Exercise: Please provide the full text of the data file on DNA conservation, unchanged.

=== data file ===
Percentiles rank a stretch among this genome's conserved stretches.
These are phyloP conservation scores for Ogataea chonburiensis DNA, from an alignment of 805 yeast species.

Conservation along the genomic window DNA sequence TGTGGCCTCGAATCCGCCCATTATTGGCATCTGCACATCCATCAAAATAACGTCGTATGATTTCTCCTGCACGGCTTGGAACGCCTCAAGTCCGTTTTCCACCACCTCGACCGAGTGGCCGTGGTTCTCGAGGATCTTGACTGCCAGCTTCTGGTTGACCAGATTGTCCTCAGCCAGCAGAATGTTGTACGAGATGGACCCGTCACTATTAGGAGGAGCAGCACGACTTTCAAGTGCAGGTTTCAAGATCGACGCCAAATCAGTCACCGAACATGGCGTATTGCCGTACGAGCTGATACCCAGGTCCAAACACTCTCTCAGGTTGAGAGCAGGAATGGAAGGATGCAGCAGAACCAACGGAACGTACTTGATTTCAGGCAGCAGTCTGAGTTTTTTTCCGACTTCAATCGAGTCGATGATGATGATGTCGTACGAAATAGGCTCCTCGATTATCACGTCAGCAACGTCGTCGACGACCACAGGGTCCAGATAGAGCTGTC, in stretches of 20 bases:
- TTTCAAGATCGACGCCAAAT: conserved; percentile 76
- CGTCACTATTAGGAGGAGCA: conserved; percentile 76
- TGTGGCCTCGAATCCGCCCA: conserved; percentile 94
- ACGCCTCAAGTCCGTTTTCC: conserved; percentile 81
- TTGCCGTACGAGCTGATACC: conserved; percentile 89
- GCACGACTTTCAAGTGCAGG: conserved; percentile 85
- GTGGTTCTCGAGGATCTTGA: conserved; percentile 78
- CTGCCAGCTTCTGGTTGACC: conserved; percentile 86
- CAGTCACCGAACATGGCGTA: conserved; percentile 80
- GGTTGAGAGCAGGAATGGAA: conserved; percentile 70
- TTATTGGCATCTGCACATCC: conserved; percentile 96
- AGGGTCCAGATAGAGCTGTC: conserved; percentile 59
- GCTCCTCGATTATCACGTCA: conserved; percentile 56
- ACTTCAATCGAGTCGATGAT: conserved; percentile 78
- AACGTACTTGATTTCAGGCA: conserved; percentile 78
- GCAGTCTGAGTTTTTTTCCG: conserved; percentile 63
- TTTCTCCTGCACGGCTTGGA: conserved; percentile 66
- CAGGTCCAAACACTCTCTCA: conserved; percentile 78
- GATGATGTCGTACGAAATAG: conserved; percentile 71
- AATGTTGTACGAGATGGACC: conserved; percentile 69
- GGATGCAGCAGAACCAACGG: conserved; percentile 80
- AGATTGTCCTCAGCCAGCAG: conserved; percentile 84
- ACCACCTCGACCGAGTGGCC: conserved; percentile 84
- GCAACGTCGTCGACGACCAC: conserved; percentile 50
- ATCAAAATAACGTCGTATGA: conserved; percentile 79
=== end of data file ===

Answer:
Percentiles rank a stretch among this genome's conserved stretches.
These are phyloP conservation scores for Ogataea chonburiensis DNA, from an alignment of 805 yeast species.

Conservation along the genomic window DNA sequence TGTGGCCTCGAATCCGCCCATTATTGGCATCTGCACATCCATCAAAATAACGTCGTATGATTTCTCCTGCACGGCTTGGAACGCCTCAAGTCCGTTTTCCACCACCTCGACCGAGTGGCCGTGGTTCTCGAGGATCTTGACTGCCAGCTTCTGGTTGACCAGATTGTCCTCAGCCAGCAGAATGTTGTACGAGATGGACCCGTCACTATTAGGAGGAGCAGCACGACTTTCAAGTGCAGGTTTCAAGATCGACGCCAAATCAGTCACCGAACATGGCGTATTGCCGTACGAGCTGATACCCAGGTCCAAACACTCTCTCAGGTTGAGAGCAGGAATGGAAGGATGCAGCAGAACCAACGGAACGTACTTGATTTCAGGCAGCAGTCTGAGTTTTTTTCCGACTTCAATCGAGTCGATGATGATGATGTCGTACGAAATAGGCTCCTCGATTATCACGTCAGCAACGTCGTCGACGACCACAGGGTCCAGATAGAGCTGTC, in stretches of 20 bases:
- TTTCAAGATCGACGCCAAAT: conserved; percentile 76
- CGTCACTATTAGGAGGAGCA: conserved; percentile 76
- TGTGGCCTCGAATCCGCCCA: conserved; percentile 94
- ACGCCTCAAGTCCGTTTTCC: conserved; percentile 81
- TTGCCGTACGAGCTGATACC: conserved; percentile 89
- GCACGACTTTCAAGTGCAGG: conserved; percentile 85
- GTGGTTCTCGAGGATCTTGA: conserved; percentile 78
- CTGCCAGCTTCTGGTTGACC: conserved; percentile 86
- CAGTCACCGAACATGGCGTA: conserved; percentile 80
- GGTTGAGAGCAGGAATGGAA: conserved; percentile 70
- TTATTGGCATCTGCACATCC: conserved; percentile 96
- AGGGTCCAGATAGAGCTGTC: conserved; percentile 59
- GCTCCTCGATTATCACGTCA: conserved; percentile 56
- ACTTCAATCGAGTCGATGAT: conserved; percentile 78
- AACGTACTTGATTTCAGGCA: conserved; percentile 78
- GCAGTCTGAGTTTTTTTCCG: conserved; percentile 63
- TTTCTCCTGCACGGCTTGGA: conserved; percentile 66
- CAGGTCCAAACACTCTCTCA: conserved; percentile 78
- GATGATGTCGTACGAAATAG: conserved; percentile 71
- AATGTTGTACGAGATGGACC: conserved; percentile 69
- GGATGCAGCAGAACCAACGG: conserved; percentile 80
- AGATTGTCCTCAGCCAGCAG: conserved; percentile 84
- ACCACCTCGACCGAGTGGCC: conserved; percentile 84
- GCAACGTCGTCGACGACCAC: conserved; percentile 50
- ATCAAAATAACGTCGTATGA: conserved; percentile 79